The FBI is reducing hiring standards to the point where it is considering overweight applicants and hiring barely literate agents, a group of current and former FBI agents and analysts allege.
In a report delivered to the House Oversight and Judiciary Committees, the FBI officials describe how Diversity, Equity, and Inclusion (DEI) is being prioritized in the hiring process to the point where standards are being reduced for physical fitness, drug usage, finances, mental health, experience, and integrity, the report states. (RELATED: Empower Oversight Accuses FBI Of Illegal Retaliation Against Suspended Whistleblower Marcus Allen)
READ THE REPORT:
“To more easily accommodate a larger pool of available applicants, FBI Special Agent hiring standards have been relaxed and requirements measurably lowered in categories that include physical fitness, illicit drug use, financial irregularities, mental health, full-time work experience, and integrity,” the report asserts. The New York Post first reported on the FBI hiring document.
The current and former FBI agents and analysts received the anecdotes described in the report from 20 sources and sub-sources who are either currently employed by the FBI or retired. (RELATED: FBI Investigation Of Alleged Child Predator Was ‘Halted’ To Hunt Down January 6 Rioters, Court Docs Show)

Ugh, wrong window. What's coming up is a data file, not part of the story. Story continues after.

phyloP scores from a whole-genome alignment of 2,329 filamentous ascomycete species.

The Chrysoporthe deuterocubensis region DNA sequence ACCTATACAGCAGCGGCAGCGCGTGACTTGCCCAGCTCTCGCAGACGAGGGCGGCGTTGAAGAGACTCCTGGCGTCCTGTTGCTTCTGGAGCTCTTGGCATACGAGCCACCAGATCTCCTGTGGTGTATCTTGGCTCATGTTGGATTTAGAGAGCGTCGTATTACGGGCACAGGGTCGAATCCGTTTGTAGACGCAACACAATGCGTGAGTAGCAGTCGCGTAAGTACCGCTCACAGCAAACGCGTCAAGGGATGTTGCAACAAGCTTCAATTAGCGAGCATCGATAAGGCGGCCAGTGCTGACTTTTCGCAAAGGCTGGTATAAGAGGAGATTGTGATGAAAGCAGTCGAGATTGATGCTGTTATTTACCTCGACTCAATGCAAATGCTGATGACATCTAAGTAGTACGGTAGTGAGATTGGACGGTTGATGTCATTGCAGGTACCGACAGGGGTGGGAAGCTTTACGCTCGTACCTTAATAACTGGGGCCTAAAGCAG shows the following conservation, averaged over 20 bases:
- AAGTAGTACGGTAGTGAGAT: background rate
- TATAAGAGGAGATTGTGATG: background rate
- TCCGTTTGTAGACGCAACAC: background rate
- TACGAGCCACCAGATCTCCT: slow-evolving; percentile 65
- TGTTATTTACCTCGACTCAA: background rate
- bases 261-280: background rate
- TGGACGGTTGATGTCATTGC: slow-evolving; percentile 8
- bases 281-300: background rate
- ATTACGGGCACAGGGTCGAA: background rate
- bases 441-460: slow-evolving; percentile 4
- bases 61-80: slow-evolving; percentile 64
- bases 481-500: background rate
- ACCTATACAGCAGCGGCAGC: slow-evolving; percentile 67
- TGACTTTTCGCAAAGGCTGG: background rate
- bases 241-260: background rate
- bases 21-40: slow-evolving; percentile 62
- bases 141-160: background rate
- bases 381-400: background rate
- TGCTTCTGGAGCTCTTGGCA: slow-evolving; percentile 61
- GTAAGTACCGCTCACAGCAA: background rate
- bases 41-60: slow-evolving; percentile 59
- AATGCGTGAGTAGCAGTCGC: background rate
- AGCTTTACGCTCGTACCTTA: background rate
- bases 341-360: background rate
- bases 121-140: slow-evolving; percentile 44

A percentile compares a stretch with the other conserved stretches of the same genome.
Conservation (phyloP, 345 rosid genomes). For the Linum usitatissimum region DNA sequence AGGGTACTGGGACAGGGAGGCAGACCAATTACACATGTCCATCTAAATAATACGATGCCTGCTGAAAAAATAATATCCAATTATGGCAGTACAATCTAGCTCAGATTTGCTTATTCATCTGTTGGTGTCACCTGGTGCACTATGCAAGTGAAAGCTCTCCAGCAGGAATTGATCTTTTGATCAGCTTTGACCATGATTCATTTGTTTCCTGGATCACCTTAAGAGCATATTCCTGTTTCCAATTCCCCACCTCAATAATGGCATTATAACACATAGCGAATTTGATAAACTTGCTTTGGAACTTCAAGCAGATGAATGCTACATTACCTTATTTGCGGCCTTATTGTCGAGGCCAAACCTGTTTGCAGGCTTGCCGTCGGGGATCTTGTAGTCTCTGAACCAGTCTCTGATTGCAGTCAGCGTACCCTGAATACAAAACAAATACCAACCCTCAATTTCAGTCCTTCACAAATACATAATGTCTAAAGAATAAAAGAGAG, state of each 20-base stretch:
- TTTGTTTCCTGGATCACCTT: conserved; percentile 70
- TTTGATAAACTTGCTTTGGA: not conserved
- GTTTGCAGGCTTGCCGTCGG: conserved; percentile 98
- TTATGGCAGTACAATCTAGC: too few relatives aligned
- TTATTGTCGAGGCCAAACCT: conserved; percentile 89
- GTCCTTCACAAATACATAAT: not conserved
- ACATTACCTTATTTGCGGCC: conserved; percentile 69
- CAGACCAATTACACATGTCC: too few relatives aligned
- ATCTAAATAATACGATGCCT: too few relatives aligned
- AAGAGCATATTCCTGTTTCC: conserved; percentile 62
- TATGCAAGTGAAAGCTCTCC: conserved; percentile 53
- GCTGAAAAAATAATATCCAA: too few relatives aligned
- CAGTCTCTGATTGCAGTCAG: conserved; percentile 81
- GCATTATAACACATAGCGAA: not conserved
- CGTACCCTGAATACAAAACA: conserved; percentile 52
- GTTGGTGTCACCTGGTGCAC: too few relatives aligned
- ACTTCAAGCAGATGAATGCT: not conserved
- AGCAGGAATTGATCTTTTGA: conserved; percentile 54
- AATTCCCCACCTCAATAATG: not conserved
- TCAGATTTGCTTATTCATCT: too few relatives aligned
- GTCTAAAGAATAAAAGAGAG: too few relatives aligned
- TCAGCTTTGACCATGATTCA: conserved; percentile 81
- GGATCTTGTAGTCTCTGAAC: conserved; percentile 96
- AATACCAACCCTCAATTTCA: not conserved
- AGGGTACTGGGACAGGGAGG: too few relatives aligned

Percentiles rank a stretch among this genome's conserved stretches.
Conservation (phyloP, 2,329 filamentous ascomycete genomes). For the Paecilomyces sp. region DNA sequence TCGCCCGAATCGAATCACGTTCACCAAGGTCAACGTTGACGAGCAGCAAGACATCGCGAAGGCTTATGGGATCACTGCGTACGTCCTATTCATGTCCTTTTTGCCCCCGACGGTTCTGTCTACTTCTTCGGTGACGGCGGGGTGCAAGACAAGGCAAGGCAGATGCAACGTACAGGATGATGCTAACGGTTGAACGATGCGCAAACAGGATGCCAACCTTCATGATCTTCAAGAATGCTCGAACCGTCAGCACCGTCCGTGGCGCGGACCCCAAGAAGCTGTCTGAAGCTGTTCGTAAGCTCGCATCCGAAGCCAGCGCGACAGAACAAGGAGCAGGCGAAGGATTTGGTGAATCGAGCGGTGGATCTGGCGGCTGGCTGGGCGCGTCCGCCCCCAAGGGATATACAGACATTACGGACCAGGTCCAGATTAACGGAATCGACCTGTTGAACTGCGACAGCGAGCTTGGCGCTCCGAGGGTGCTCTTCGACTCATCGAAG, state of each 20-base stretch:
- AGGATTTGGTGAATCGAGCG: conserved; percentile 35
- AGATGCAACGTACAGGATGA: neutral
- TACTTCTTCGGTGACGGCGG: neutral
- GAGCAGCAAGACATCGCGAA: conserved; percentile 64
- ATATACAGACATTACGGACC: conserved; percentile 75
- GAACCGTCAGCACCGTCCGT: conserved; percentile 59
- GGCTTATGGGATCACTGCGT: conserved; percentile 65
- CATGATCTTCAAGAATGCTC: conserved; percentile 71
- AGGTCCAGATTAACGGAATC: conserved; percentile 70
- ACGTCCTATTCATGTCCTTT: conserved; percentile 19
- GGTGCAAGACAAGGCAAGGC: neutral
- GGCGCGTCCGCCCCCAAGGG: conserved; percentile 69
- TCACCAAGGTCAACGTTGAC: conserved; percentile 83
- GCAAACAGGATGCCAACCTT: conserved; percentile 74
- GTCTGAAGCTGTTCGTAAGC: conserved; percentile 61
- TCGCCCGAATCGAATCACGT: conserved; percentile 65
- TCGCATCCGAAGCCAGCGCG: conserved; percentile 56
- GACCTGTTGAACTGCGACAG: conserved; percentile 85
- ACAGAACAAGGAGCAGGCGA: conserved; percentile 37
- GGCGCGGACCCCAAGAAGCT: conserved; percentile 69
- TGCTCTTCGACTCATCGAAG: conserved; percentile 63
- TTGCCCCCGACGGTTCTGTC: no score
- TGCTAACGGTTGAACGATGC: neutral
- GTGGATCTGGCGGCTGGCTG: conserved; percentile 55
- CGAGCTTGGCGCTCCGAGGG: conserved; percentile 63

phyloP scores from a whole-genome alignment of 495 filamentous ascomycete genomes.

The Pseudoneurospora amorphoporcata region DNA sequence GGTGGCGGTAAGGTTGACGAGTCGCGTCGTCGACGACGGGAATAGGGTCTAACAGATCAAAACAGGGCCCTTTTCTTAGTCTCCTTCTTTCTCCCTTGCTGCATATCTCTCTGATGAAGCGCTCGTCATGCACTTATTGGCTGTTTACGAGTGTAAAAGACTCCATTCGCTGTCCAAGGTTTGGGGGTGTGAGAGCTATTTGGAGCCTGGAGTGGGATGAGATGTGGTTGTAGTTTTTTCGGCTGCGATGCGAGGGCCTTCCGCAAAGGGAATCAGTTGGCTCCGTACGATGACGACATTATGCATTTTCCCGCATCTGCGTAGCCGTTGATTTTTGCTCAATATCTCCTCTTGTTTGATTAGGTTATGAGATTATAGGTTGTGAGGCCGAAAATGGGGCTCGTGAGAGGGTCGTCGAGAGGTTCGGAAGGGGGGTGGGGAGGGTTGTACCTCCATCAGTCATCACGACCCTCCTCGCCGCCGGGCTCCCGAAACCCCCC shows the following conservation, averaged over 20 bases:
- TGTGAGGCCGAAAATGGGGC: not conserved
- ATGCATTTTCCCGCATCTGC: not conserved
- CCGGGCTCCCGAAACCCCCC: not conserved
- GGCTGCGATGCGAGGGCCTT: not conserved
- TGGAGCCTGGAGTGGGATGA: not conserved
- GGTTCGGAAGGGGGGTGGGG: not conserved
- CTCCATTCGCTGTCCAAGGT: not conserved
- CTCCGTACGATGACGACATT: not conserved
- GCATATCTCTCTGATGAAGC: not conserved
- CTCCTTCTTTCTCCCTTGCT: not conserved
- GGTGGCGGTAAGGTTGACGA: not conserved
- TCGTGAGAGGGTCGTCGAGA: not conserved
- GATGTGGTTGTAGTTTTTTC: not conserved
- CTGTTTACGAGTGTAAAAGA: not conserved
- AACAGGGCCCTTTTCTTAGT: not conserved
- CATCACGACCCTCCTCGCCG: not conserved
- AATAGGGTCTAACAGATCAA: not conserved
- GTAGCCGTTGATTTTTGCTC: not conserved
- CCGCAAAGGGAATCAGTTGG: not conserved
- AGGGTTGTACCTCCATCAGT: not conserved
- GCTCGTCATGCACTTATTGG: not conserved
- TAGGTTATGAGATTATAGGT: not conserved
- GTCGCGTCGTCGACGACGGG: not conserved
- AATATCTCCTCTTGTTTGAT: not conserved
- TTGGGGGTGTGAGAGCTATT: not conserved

Many of the sources and sub-sources had first-hand knowledge of the information and are all highly credible, according to the report. Sources and sub-sources are protected by code names to shield them from FBI retaliation.
Reduced hiring standards have allowed applicants to advance through the FBI’s hiring process despite struggling with relaxed fitness standards, multiple credible sources cited in the report said.
For example, one of the sources “disqualified another applicant because she was more than 50 pounds overweight using the FBI’s body fat index and could not pass the PFT,” according to the report. However, the FBI headquarters instructed the source to continue considering the candidate, the report alleges.
The overweight candidate was a black woman who allegedly told the source she “hates working out and was never active” despite the physical requirements for being in the FBI.
One 20-year FBI veteran with experience teaching New Agent Trainees (NATs) stated “NATs often fail to utilize proper capitalization, punctuation, and sentence structure,” the report states. Conversations with the source took place over the course of years, and the individual’s reliability was verified.
All new FBI agents and intelligence analysts are subject to more than 800 hours of training in academics, firearms, operations, and case exercises at the FBI academy.
DEI hires are being selected over higher quality candidates, and the FBI employees running the hiring process are being chosen for their DEI credentials, according to the report.
“FBI Special Agent DEI hires are selected over other FBI Special Agent candidates who are more qualified based on criteria unrelated to DEI priorities,” the report alleges. “FBI Special Agent Assessors who are responsible for evaluating FBI Special Agent candidates are themselves selected based on their propensity to prioritize diversity and inclusion over the qualifications of the applicants.”
Hiring numbers are declining, and first-hand reporting contradicts FBI Director Christopher Wray’s assertions that recruiting is going well for the bureau, the FBI officials found.